Conducted and excerpted by Laura Diffenderfer
Where did you start with Horizon?
The idea was to see how many different things could happen at once—but without descending into chaos. When I made this piece, the company was going through some changes and I was going through some personal things, so I was sort of looking towards the horizon. Not just seeking answers, but asking: Where am I going and where I am heading? There’s stillness and calmness out there in the future or unknown. I think that is what Horizon is to me.
I experience your work as being meditative. Does it feel that way to you?
When you are in the zone, there is a certain kind of meditation. There is an emptying out. And when you are watching something, you are letting it flow in and out of your visual screen, and not really making decisions about what you want to think about. I think that is where you want to be at, [viewing this type of work]. I think art can do that—take you away from the ten things going on in your mind.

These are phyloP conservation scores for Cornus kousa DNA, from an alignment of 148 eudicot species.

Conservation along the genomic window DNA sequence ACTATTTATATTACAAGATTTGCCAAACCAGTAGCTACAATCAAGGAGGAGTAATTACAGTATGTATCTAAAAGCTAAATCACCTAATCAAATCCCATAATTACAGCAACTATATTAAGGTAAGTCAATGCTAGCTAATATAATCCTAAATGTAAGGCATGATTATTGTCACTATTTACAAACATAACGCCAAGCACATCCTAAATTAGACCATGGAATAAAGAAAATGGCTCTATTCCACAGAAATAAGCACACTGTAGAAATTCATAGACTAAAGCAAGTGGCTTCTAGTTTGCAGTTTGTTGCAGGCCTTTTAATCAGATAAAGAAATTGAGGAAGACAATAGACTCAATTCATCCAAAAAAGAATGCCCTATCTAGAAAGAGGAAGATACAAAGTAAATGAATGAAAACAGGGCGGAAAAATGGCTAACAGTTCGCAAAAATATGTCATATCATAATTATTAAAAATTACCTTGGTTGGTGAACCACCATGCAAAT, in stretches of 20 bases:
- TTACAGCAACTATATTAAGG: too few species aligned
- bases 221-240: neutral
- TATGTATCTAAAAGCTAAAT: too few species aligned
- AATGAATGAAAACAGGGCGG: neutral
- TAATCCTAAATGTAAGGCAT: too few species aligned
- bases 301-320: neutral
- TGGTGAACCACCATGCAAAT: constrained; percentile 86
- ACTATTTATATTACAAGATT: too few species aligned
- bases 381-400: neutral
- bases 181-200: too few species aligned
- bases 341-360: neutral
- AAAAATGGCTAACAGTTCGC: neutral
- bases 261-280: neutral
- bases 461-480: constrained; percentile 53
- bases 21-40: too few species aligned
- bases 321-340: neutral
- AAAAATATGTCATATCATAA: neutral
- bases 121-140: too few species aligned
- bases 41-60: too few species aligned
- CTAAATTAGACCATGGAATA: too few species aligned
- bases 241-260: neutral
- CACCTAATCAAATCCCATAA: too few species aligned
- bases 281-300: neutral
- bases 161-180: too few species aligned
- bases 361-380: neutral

What is it about dance that keeps you coming back to it?
This is something you have to love because otherwise it is too hard. I do find a lot of joy in movement. I don’t think I enjoy anything more than walking into a studio, with or without dancers, and being able to move. There is an inherent pleasure in watching bodies move. I am trying to give that [pleasure] to the audience. It’s the pure human spirit of just moving, and to me there is something really noble about it. [Movement], in and of itself, is a worthy cause. I think it really gives me hope.
What do you hope Horizon does?
Being an artist you can’t solve the world’s problems, but you can comment on them. There is so much pain and suffering in the world. [I’m interested in the] one moment where you can put that aside, and hope that there is still beauty in the world. Just the fact that these dancers have committed themselves to what they are doing, that is beautiful.
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